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and Maricopa Community Colleges

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KJZZ's $1.3 Million RENOVATION Campaign

Our journey began in March this year kicking off a campaign to raise funds for the renovation of KJZZ's digital equipment.

In the beginning, our generous Leadership Society member, Deeann Griebel, agreed to match all sustaining gifts up to $230,000. Hundreds of you stepped forward. Then Leadership Society members who were not only inspired by the match but also had a lifelong dedication to public radio gave with unprecedented generosity.

We not only made the match; together, we reached our $1.3 million goal!

KJZZ main studio with pieces of equipment highlighted

Work on the project will begin in late October/early November. Plans are underway and the equipment has been ordered. The renovations are scheduled for completion in mid-January 2022. The impact of this project will last us at least another 20 years, if not more.



Console board with audio sliders1) Main Console

KJZZ’s main audio console in the master control room combines multiple streams of audio into what you hear on 91.5 FM, the KJZZ mobile app, streaming online, or your smart speaker. KJZZ hosts and producers use this console to bring you the news headlines, traffic reports, and weather updates, to direct audio from hosts of KJZZ’s The Show and live interviews, and to deftly switch between local news stories from KJZZ reporters and national and international programs from NPR and the BBC.

Gray countertop with rounded edges2) Studio Furniture

KJZZ’s current audio board sits semi-recessed into a custom countertop. But a new audio console will have different requirements, so we will need to replace the current desktop with a new, resin-based one.

Computer screen with multiple elements and windows3) Automation System

Our automation system is a critical piece for making KJZZ the place you turn to for news, information, and entertainment any day of the week without commercials or interruptions. Producers for KJZZ’s original production The Show use this system to prepare a balanced mix of local features and conversations alongside relevant stories from our national partners. Replacing outdated hardware with a new automation system will allow us to upgrade to a more secure, modern operating system.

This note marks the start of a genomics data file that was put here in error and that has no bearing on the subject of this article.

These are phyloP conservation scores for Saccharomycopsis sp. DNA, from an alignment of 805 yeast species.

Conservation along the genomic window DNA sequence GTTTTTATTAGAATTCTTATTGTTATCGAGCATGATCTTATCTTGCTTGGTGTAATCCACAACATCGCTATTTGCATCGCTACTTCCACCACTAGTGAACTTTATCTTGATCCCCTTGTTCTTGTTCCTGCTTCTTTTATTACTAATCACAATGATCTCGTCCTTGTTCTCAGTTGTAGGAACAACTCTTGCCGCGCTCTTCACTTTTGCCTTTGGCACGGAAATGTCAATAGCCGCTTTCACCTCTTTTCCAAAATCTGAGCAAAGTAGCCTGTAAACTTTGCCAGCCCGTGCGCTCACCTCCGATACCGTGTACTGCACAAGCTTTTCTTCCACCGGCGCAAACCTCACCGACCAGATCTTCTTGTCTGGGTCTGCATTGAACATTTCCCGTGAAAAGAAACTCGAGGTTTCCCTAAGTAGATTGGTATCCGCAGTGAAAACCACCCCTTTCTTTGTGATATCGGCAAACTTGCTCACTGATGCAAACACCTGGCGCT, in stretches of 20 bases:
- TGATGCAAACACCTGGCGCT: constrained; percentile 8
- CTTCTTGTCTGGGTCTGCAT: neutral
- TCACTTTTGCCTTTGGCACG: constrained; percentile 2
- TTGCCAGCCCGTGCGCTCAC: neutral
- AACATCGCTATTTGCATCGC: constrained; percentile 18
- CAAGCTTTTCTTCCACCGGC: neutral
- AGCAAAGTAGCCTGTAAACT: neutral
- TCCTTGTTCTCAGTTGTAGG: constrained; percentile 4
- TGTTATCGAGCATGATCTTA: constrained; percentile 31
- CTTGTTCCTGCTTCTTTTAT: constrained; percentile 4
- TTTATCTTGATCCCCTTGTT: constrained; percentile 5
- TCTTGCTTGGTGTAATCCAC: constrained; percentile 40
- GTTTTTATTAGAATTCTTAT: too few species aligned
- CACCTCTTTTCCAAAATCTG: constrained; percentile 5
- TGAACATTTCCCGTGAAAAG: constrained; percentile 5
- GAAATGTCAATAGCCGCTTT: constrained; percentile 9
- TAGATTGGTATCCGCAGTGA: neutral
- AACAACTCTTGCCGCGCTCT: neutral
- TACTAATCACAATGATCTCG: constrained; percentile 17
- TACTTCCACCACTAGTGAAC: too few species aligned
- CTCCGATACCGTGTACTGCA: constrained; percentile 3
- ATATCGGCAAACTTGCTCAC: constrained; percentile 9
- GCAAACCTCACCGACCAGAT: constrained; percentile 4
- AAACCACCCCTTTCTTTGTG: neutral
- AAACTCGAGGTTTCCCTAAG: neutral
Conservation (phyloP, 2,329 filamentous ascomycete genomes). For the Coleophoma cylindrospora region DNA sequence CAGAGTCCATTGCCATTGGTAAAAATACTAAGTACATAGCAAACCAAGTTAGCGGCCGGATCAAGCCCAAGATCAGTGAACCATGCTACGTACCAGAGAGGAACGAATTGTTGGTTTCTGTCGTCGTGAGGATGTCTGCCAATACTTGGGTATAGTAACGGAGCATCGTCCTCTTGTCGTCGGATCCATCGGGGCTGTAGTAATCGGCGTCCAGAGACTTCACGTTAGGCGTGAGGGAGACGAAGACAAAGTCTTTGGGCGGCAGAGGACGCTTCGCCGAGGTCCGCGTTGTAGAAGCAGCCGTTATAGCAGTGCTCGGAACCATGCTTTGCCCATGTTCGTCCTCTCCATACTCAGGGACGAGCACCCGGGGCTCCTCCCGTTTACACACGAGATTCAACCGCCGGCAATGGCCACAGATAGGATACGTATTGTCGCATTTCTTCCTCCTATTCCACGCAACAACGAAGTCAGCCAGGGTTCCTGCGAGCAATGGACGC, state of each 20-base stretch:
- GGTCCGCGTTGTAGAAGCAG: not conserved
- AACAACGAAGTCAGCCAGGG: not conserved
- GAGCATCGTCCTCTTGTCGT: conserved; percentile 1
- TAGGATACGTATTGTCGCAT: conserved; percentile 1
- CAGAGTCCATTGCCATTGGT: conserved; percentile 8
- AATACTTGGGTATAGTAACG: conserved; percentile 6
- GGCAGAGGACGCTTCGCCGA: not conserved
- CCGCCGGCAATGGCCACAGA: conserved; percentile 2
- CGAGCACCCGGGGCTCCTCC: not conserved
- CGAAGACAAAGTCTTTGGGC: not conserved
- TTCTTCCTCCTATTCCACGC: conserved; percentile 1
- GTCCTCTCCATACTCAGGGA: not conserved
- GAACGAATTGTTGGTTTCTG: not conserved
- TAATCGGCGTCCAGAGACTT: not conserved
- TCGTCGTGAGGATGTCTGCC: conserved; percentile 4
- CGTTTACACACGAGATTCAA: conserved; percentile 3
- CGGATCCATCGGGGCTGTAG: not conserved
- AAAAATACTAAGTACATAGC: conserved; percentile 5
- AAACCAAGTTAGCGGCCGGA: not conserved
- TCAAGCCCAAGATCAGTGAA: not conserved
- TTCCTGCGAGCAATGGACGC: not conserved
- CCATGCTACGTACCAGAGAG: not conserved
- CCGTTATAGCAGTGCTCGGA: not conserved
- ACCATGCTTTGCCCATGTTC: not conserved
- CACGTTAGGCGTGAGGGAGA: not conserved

Wooden box with three equipment racks installed4) CD Players

Every Sunday at 6:00 p.m., KJZZ Host Bob Corritore brings you Those Lowdown Blues live from KJZZ main studio. He pulls his selections from our media library, using physical albums to curate a weekly program that’s unique to the Valley. These CD players will be replaced with modern equivalents.

Two light gray metal boxes with handles on either side5) Power Supplies

KJZZ’s audio console doesn’t use the standard voltage from wall outlets; to run properly, it requires a lower voltage that is fed by a dedicated power supply. But if the last year has taught us anything, it’s to always be prepared, so we maintain a backup power supply as well. Both need to be replaced with high-grade power supplies that are smaller, lighter, and faster.

Wooden box with two equipment racks installed6) Microphone Processors

You don’t just turn to KJZZ because you trust our unbiased local reporting. You specifically turn to 91.5 FM because of the professional radio broadcasts, which are made possible by these microphone processors. They eliminate noises that would be distracting on the air, they keep a uniform sound quality between hosts and guests, and they make sure voice levels are consistent. These processors will be  integrated into our new console, eliminating the need for external technology and reducing total costs.

Dark and light gray pieces of carpet arranged in a checkerboard pattern7) Floors & Wiring

Did you know that KJZZ has floating studios? If you’ve ever gone on a tour of the KJZZ studios, you may remember walking up a gentle incline. That’s because our production studios sit on an elevated floor, beneath which run audio cables that link together the on-air control room, the recording studios, and broadcast facility. These miles of data cables have been in service for two decades and will need to be entirely replaced—all while keeping KJZZ News on the air.

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